With reference to FIG. 16, an alternative embodiment of the present invention is shown. Here, both halves of the housing 22 for the IMD comprise an RF transmissive material such as a hermetic ceramic or a related non-metallic material. At once, one will notice that the wall thickness of the housing or can 22 is thicker than that required for a titanium housing such as shown in FIG. 3. In order to protect internal electronic components of the IMD 20, the interior surface of the housing or can 22 is lined with a thin electric shield 46. Typically the shield is formed of a copper or gold material that may be plated to the alumina ceramic housing, vapor deposited, chemical vapor deposited, or sputtered to the internal surface. This gold or copper shield 46, while protecting the sensitive electronic components often found within the IMD 20 from stray EMF signals, does not interfere or minimally impedes the transmission of RF signals between the RFID tag 10 and an external interrogator. Notably, the RFID tag 10 may be provided with dual antennas on either side of the chip so as to facilitate communication with the RFID tag from either side of the IMD 20.

FIG. 17 illustrates one preferred way of attaching the two alumina ceramic halves of the housing or can 22 to one another. In this instance, the facing surfaces of the housing would each be provided with a notch 48 which is metalized such as by a sputter or vapor deposition process. These metalized surfaces 48 are then adhered to one another by means of a suitable braze or laser weld 50.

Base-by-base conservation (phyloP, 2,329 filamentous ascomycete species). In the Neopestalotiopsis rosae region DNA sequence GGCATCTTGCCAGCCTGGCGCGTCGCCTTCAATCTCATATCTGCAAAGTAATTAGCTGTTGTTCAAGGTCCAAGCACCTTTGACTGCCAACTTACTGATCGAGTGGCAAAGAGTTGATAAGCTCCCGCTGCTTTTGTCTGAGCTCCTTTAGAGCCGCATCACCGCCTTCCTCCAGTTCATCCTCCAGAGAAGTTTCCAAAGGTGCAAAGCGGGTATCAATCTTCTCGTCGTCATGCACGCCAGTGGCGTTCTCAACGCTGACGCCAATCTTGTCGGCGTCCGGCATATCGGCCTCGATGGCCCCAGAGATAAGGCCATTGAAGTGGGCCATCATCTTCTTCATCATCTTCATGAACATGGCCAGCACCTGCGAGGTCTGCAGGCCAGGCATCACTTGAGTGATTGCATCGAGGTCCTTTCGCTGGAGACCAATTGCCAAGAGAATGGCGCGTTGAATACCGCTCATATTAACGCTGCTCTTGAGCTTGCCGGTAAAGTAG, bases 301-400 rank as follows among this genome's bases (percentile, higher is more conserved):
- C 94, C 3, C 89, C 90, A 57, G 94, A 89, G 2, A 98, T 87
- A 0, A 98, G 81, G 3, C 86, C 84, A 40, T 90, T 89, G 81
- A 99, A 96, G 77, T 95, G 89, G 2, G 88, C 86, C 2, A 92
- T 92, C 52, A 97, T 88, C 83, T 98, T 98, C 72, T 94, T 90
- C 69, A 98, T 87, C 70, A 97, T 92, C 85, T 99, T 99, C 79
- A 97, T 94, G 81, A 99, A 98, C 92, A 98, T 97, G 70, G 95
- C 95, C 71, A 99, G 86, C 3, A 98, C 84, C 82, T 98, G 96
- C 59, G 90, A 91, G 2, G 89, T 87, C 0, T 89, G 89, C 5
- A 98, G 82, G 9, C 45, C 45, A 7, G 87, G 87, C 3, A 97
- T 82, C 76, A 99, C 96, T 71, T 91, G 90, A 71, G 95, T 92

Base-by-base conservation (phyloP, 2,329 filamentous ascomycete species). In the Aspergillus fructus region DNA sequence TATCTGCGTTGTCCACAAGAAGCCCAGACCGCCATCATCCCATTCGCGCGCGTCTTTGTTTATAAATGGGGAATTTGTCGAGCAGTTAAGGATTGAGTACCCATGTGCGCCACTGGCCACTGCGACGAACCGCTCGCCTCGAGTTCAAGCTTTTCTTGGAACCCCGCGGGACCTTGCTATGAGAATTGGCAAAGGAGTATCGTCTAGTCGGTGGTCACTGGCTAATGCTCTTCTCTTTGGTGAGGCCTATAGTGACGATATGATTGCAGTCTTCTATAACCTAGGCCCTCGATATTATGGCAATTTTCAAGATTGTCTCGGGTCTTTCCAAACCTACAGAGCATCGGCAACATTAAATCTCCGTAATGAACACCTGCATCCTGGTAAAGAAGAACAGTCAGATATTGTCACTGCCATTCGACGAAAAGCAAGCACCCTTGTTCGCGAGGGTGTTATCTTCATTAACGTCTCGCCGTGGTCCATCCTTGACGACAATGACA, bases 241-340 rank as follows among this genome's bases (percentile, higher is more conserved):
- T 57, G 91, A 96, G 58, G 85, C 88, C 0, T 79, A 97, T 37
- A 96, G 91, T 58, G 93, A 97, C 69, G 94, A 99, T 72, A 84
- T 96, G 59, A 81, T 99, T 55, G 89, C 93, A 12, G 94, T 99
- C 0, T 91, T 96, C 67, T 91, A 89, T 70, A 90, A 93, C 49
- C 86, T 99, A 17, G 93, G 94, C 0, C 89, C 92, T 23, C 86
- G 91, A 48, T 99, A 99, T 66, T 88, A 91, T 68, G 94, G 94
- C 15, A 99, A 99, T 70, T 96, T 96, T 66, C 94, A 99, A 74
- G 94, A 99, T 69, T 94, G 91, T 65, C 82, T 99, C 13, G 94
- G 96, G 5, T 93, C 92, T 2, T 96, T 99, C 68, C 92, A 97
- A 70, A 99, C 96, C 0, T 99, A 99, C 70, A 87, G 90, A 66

As shown in FIG. 18, an alternative way of attaching the two alumina ceramic housing sections 22 to one another is to apply metallization 52 to opposing surfaces and then braze or attach a titanium ferrule 54 to those surfaces. The two ferrules 54 are then laser welded 56 to one another to form a hermetic and biocompatible attachment and seam between the two IMD housing halves 22.

It will be appreciated that the embodiments of FIGS. 16-18 provide an IMD 20 wherein substantially the entire enclosure of the housing 22 is RF transmissive to facilitate communication with the RFID tag 10.

FIGS. 19 and 20 illustrate a hybrid IMD 20 having one half of the housing 22 of FIG. 16 with any of the other housings illustrated herein. In this case, an alumina ceramic housing half 22 a is joined to a titanium housing half 22 b. As discussed above, the internal surface of the ceramic housing half 22 a is lined with a thin electric shield 46. Referring to FIG. 20, the peripheral surface of the housing half 22 a is metalized at 58 so that a suitable hermetic seal attachment 60 may be made between the two housing halves 22 a and 22 b.